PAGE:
"In 1981 the physicist Richard Feynman speculated about the possibility of "tiny computers obeying quantum mechanical laws." He suggested that such a quantum computer might be the best way to simulate real-world quantum systems, a challenge that today is largely beyond the calculating power of even the fastest supercomputers.
Since then there has been sporadic progress in building this kind of computer. The experiments to date, however, have largely yielded only systems that seek to demonstrate that the principle is sound. They offer a tantalizing peek at the possibility of future supercomputing power, but only the slimmest results.
Recent progress, however, has renewed enthusiasm for finding avenues to build significantly more powerful quantum computers. Laboratory efforts in the United States and in Europe are under way using a number of technologies."
"Many might be surprised that underrepresented minorities aspire to earn STEM degrees at roughly the same rate as other groups. However, only about 20 percent of underrepresented minority students complete undergraduate STEM programs within five years. And while white and Asian American students are more successful, their completion rates are also troubling, with only 33 and 42 percent of those students, respectively, finishing STEM degrees in five years. The country is struggling to remain globally competitive in science and technology. Retaining and graduating undergraduates of all races in STEM fields is clearly an American issue."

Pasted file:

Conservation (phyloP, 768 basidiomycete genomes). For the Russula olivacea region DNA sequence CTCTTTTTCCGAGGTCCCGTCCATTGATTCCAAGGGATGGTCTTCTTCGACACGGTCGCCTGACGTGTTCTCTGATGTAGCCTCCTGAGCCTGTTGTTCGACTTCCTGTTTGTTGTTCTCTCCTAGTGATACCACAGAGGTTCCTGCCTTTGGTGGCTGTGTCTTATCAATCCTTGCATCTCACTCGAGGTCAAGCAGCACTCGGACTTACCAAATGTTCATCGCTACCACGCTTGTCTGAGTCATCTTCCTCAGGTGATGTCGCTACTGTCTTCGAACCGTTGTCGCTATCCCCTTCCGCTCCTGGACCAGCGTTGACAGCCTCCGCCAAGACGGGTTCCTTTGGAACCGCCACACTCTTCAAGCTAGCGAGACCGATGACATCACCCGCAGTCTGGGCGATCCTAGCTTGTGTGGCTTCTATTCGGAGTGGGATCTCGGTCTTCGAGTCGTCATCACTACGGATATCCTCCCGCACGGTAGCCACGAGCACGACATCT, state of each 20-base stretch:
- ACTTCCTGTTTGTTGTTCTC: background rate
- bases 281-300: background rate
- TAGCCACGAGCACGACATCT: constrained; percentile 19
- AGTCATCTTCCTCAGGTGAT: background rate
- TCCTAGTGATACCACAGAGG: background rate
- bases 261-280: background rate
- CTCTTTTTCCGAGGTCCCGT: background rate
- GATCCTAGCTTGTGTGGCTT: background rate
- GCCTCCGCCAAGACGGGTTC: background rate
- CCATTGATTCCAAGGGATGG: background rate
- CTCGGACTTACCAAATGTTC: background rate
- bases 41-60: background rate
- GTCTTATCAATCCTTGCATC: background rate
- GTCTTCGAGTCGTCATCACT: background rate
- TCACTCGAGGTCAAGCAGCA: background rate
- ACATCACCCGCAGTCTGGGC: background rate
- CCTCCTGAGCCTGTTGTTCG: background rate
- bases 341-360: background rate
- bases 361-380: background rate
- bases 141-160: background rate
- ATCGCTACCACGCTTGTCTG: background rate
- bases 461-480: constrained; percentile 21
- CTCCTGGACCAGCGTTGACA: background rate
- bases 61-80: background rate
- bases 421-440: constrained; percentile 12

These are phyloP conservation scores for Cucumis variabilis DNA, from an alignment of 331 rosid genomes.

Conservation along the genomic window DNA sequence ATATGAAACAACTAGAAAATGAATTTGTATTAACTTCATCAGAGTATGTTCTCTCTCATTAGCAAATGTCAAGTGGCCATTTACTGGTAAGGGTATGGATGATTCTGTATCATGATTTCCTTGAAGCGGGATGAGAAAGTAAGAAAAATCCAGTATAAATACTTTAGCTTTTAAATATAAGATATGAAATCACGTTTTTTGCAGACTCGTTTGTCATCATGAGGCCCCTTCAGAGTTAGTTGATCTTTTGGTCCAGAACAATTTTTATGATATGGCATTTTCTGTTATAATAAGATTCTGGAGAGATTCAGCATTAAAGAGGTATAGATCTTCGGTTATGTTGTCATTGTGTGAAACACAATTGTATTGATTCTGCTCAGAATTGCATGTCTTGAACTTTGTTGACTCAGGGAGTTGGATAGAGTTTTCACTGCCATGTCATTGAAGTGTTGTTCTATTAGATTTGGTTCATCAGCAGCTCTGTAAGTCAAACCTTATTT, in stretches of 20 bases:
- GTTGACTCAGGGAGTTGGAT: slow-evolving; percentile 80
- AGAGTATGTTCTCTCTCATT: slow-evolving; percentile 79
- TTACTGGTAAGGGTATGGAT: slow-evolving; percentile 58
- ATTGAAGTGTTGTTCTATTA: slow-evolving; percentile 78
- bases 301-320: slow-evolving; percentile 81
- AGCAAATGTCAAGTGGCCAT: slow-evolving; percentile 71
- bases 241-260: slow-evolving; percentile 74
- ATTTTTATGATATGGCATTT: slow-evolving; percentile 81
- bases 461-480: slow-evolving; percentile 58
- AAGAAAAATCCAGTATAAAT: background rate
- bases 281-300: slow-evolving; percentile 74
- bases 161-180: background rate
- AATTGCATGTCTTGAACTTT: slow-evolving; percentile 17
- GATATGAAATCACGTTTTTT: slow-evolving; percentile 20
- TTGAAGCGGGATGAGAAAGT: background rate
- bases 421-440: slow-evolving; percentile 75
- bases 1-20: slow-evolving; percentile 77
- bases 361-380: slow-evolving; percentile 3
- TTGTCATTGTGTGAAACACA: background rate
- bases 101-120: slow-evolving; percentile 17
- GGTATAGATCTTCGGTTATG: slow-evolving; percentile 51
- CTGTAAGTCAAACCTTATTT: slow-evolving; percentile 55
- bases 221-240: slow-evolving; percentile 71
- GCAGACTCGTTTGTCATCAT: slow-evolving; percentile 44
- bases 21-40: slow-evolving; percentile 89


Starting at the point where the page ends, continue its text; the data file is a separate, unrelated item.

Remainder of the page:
""We aim to reduce these women's decisions to leave their programs, if that decision involves discouragement," said Bianca L. Bernstein, an Arizona State professor of counseling and principal investigator of the CareerWISE research program, the $3.2 million NSF grant project that led to the website. "We're taking a completely different tack, and frankly, it's experimental."
The site, which Bernstein describes as an "online psychological education intervention and prevention program," aims to increase retention of women in the STEM fields by addressing the various challenges they face. A woman visiting the web page is met with situational questions: Do your adviser's priorities differ markedly from your own? As a woman, are you expected to feel or behave in certain ways? Do you wonder how starting a family fits in with your career? Are you having trouble fitting in with the others in your group? Do you wish you were in a more collegial environment?"
"Faculty members routinely change their courses from semester to semester, experimenting with both minor changes and major innovations, according to a national survey released Saturday by the Association of American Colleges and Universities. But while professors see curricular innovation as part of their jobs, they remain uncertain about whether pedagogical efforts are appropriately rewarded, the study found."